conceptions. After having considered the immense and di versified fabric of human establishments, he involved all of them in one common proscription : he took the reverse of all received ideas; and, as they are a mixture of truth and erfor, of opinions rational and absurd, he applied reason in favour of these, and against the others. Two great effects resulted from these contrasts-the detection of evils to which the best institutions are liable, and the discovery of advantages which remain concealed annidst prejudices and abuses."

Upon the topic of equality, the author makes these res marks:

* Equality is destructive of liberty, becaufe its existence is merely transient. It should rather be suppressed by the law than by force; for a legal inequality protects liberty, while an inequality produced by violence overtarns it. A differ. etice of ranks and conditions is so inherent in a body politic, that no law can destroy it, and establish equality of rights. Inequality would certainly take place in defiance of the law; and where is liberty when the law is violated ? It is better therefore for the law to concur than to struggle with the necessity of things, and present the fpectacle of a perpetual defeat. The question may be reduced to this point. Inequality is a neceffary evil: is it better that it Thould be established by force than by law?"

This is the queftion of equality in a nut-shell. What & waste of many sage and soporific speculations on the fubject !We proceed to extract a concise and accurate critique on the Contrat Social of Rousseau,

« In the Contrat Social I can perceive nothing but mague and arbitrary principles, obscurities, forced turns of expreffion, and fubtilties substituted for the frankness of reason and the conviction of evidence. It explains none of the phænomena of the system of civil society; nor does it reafon upon doubtful cases. The rights of life and of death, and of keeping persons in slavery, are not accounted for and Rousseau himself does not difsemble his embarraffinent, when he considers the right of pardoning, which he attributes to the sovereign, meaning the general will: this right he is unable to reconcile with the apparent impossibility, that the general will should be occupied with an individual and determinate object.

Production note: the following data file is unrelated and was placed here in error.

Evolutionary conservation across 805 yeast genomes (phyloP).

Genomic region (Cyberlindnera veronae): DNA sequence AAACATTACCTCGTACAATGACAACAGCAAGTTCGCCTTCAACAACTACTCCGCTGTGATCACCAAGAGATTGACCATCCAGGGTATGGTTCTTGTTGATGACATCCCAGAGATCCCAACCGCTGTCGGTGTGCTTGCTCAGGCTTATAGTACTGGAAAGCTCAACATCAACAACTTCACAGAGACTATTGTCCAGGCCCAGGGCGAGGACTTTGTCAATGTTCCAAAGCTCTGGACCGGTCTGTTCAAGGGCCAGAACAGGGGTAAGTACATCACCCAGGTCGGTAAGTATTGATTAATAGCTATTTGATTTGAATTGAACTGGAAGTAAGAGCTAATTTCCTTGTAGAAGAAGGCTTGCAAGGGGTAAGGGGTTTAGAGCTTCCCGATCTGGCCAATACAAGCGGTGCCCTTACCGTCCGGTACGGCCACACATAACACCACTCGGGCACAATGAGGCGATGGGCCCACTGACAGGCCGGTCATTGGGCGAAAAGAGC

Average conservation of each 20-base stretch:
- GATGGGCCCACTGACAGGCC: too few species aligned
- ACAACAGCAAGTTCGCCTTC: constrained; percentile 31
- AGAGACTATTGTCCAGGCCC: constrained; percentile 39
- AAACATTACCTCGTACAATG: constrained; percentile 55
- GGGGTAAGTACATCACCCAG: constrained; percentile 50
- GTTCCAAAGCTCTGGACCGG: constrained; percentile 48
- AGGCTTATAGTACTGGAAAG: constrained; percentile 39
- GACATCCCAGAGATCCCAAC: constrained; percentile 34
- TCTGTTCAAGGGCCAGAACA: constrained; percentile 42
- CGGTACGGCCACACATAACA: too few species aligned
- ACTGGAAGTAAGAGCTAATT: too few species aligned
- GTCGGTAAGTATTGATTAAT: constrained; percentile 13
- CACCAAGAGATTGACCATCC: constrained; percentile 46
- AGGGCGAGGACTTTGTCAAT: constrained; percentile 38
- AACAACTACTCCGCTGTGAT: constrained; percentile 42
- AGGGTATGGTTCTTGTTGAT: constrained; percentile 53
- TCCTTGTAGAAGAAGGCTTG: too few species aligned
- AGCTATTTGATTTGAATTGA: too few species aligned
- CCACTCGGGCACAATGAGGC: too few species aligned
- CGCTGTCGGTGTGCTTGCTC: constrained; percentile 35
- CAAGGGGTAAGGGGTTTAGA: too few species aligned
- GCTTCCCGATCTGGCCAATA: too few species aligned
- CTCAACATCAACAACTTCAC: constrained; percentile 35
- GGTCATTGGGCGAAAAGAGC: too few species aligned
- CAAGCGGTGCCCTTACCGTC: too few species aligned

As a flattering coincidence with the opinion of our au. thor, we are induced to mention the circumstance of Mr.. Fox having said in the house of commons, that the Contrat Social was à book which he had attempted, but in vain, to read through.

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M. D’Escherny afterwards combats many specious maxims of the revolutionary school, with found logic, and an' apposite use of historical examples--He notices the commer cial prosperity and the social happiness of Great Britain, which he attributes to the form of our government; but mentions, as a defect; that there is not a fufficient number of nobility interposed between the commons and the king.

The following unhappy contrast occurs among fome fpirited fketches of scenes in the French revolution.

• I have seen a thoughtless, gay, and frivolous people fuddenly transformed into Romans, afeting lofty language and all the austerity of republicanism, and exercising cruelty, not lavishing praise, on their victorious generals; but have seen them quickly return to their natural dispofition, employ their legislation upon fhows, imitate the licentious ness of Rome, not its liberty, and choose the Saturnalia for their conftitution. I thought that I beheld, as at Carthage in the time of calamity, sacrifices of human blood renewed in the country of the arts and the sciences, and that I saw a people, seeking from the slaughter of 8900 victims, fly to victory under the standard of the infernal powers, to whom the facrifices were offered.'

The discipline of the republican armies has appeared not Wery reconcileable with the tenets of political disorganisation, which they have been made the powerful instruments ef defending and propagating. Our author thus ftates and folyes the difficulty.

• The foldier of equality recognises no fuperior, and consequently cannot be termed rebellious. If he should be punished as such, the republican army would rise in its own defence. How then, it may be asked, can the democratic soldier be reduced to that obedience without which war cannot be successful? A single word performs this operation to a iniracle: every member of the army who in his station does not immediately execute the orders of his commander, is punished with death as an aristocrat, of as guilty of counter-revolutionary conduct; and thus, by a mere word, discipline and subordination are established. O powerful influence of terms! The epithet counter-revolutionary checks the traitor, awes the foldier Into obedience, and restores victory to the republican fag. The epithet revolutionary produces effects still more aftonishing : it excites einotion similar to that of a tempeft; the people ferment, and rise in a mass; all France precipitates itself, like an overflowing torrent, on its frontiers and the formidable armies opposed to it on every side, are. To more than flender reeds, cbliged to yield to the impetu.